The majority voted in favour of a motion to keep the words "That this bill be now read a second time" unchanged. Liberal MP Sussan Ley had proposed to delete the words after "That" and replace them with:
That all words after “That” be omitted with a view to substituting the following words: “whilst not declining to give the bill a second reading, the House:
(1) affirms its commitment to the central importance of the institution of marriage to Australian society;
(2) nevertheless recognises that partners in same-sex relationships ought not to be discriminated against on the basis of their sexuality, and ought to be treated on a similar basis to partners in heterosexual de facto relationships;
(3) recognises the right of children who live in same-sex households not to be discriminated against; and
(4) notes that the Opposition has referred the bill to the Senate Legal and Constitutional Affairs Committee for reporting by September 30 with a view to ensuring that, in removing discrimination against people in same-sex relationships:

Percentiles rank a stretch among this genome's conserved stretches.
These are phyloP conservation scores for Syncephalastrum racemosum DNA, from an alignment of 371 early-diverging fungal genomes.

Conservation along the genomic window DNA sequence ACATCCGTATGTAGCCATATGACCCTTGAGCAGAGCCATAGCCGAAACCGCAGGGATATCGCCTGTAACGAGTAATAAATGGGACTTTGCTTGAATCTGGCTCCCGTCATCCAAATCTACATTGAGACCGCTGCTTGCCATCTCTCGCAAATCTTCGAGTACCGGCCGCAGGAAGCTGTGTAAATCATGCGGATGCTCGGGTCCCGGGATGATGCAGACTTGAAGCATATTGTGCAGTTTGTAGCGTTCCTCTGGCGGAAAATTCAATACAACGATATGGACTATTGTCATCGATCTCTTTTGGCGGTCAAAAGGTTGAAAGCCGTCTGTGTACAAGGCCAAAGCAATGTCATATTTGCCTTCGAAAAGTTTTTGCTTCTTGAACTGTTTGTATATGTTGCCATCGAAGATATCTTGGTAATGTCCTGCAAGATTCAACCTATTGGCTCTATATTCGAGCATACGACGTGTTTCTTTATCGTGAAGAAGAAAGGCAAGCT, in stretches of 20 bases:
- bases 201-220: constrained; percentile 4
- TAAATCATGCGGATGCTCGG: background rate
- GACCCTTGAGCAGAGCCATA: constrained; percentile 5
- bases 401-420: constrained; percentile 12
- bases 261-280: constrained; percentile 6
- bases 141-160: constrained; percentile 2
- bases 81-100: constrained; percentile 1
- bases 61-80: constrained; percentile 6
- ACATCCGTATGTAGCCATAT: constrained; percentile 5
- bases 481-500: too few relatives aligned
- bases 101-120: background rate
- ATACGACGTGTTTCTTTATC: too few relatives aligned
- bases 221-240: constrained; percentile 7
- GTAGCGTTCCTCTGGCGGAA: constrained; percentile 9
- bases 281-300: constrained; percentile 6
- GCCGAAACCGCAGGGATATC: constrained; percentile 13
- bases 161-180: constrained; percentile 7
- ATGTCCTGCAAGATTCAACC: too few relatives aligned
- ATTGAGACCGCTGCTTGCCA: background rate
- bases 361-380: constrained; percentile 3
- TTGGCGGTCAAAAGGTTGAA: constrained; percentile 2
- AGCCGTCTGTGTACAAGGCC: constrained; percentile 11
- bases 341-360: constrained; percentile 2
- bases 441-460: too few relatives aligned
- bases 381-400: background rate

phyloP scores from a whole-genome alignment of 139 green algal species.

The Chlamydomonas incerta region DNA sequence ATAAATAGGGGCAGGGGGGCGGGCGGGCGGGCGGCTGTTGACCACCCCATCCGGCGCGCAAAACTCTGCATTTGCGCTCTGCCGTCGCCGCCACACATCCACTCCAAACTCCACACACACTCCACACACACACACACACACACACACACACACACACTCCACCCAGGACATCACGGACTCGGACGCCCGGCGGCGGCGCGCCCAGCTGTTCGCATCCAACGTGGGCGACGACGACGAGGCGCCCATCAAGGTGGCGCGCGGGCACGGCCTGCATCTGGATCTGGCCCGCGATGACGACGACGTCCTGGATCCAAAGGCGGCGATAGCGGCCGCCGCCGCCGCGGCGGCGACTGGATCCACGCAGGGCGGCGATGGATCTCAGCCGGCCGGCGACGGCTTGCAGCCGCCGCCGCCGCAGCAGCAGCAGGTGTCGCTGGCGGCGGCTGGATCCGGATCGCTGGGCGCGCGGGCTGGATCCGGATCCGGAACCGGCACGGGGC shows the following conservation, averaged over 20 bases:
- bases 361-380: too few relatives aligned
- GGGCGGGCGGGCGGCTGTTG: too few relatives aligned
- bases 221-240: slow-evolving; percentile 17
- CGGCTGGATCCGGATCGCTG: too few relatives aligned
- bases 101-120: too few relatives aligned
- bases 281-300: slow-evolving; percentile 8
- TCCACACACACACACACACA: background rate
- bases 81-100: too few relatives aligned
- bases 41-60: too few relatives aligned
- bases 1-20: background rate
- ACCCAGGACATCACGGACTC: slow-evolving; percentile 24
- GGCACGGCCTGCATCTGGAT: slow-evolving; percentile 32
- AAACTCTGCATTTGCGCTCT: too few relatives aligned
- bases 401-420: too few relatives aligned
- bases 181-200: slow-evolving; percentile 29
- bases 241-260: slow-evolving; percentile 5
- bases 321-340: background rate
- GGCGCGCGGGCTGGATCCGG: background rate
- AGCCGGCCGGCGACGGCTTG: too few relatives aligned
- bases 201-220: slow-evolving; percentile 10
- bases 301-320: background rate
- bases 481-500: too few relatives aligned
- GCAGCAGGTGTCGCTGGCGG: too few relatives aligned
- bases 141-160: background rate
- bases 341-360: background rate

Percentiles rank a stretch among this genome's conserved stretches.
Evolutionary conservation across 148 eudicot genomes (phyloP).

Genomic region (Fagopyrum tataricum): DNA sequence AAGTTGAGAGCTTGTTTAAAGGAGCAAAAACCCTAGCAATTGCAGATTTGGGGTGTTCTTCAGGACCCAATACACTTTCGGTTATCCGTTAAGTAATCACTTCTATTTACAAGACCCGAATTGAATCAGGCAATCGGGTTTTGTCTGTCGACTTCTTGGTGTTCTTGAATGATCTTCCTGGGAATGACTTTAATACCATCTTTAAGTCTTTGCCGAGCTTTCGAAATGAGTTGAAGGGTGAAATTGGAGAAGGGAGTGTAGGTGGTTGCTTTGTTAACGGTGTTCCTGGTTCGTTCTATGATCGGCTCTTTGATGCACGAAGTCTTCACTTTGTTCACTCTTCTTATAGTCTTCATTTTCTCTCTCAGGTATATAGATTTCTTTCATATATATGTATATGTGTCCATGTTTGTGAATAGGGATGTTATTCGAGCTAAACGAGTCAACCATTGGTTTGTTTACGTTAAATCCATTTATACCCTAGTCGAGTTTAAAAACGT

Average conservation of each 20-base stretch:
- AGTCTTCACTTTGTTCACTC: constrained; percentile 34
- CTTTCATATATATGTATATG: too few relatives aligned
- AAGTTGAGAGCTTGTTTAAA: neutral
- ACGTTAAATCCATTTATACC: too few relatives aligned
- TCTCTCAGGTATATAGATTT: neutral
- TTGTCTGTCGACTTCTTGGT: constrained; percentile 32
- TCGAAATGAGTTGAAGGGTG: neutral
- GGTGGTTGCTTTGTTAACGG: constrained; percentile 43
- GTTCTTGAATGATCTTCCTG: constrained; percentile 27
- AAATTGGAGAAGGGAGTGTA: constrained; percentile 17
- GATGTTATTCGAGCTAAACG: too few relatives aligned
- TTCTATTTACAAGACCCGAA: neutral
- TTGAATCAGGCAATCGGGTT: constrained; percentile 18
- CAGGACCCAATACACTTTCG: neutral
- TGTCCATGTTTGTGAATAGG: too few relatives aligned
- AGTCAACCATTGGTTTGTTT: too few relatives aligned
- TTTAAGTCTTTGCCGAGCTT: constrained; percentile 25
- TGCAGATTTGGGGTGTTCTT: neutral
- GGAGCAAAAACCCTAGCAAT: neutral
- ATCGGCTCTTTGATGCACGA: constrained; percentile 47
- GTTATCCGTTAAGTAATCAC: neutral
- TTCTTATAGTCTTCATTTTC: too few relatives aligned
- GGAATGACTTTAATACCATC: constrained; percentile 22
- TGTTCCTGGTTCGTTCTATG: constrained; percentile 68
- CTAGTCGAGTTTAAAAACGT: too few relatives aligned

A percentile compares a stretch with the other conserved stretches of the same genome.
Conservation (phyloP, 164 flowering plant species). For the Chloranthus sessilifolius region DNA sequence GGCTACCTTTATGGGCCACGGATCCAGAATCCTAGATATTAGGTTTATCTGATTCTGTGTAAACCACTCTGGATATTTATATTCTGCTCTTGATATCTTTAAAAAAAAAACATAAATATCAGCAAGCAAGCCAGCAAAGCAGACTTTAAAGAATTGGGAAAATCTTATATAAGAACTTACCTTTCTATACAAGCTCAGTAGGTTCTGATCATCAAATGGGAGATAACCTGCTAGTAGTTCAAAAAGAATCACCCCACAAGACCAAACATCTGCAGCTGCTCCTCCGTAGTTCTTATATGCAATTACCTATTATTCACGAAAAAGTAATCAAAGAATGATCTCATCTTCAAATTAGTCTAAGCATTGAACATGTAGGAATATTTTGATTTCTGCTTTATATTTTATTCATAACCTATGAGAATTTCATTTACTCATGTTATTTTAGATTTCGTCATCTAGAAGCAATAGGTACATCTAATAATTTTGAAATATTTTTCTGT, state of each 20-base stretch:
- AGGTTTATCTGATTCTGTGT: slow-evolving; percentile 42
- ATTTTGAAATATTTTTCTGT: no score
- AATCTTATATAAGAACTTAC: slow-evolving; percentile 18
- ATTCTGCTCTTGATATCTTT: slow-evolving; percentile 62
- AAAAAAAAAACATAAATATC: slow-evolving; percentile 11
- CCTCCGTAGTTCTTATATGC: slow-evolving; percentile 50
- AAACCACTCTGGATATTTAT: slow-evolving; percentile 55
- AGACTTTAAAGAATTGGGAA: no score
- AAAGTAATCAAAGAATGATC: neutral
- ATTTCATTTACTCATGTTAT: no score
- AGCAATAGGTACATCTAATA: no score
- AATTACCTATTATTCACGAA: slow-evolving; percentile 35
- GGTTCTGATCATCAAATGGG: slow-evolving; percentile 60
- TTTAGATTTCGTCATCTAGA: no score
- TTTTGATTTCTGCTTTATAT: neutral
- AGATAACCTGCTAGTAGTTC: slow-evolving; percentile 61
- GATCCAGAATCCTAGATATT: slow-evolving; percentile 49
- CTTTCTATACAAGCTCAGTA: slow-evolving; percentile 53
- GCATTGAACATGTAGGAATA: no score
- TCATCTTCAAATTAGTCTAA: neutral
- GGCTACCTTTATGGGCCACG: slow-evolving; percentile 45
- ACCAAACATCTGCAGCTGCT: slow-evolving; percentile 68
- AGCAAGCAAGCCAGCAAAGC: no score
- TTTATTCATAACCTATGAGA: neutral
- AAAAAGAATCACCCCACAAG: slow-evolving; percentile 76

(a) the centrality of marriage is not devalued, whether by the use of inappropriate statutory language or otherwise;
(b) there is no unintended recognition of same sex marriage, including through amendments to the Migration Act 1961;
(c) the rights and status of children are properly protected; and
(d) the rights and status of people in interdependent relationships other than same-sex relationships are recognised and properly protected”.
MPs who voted "Aye" (Yes) disagreed with MP Ley's proposed new wording.
What does it mean to read a bill for a second time?
All bills have to be read three times: first to introduce the bill for discussion; second to decide if the majority agree with the main idea of the bill; and third to decide whether the majority will pass the bill or not so it can become law.
So a second reading vote is a vote on whether to agree with the main idea of the bill or not.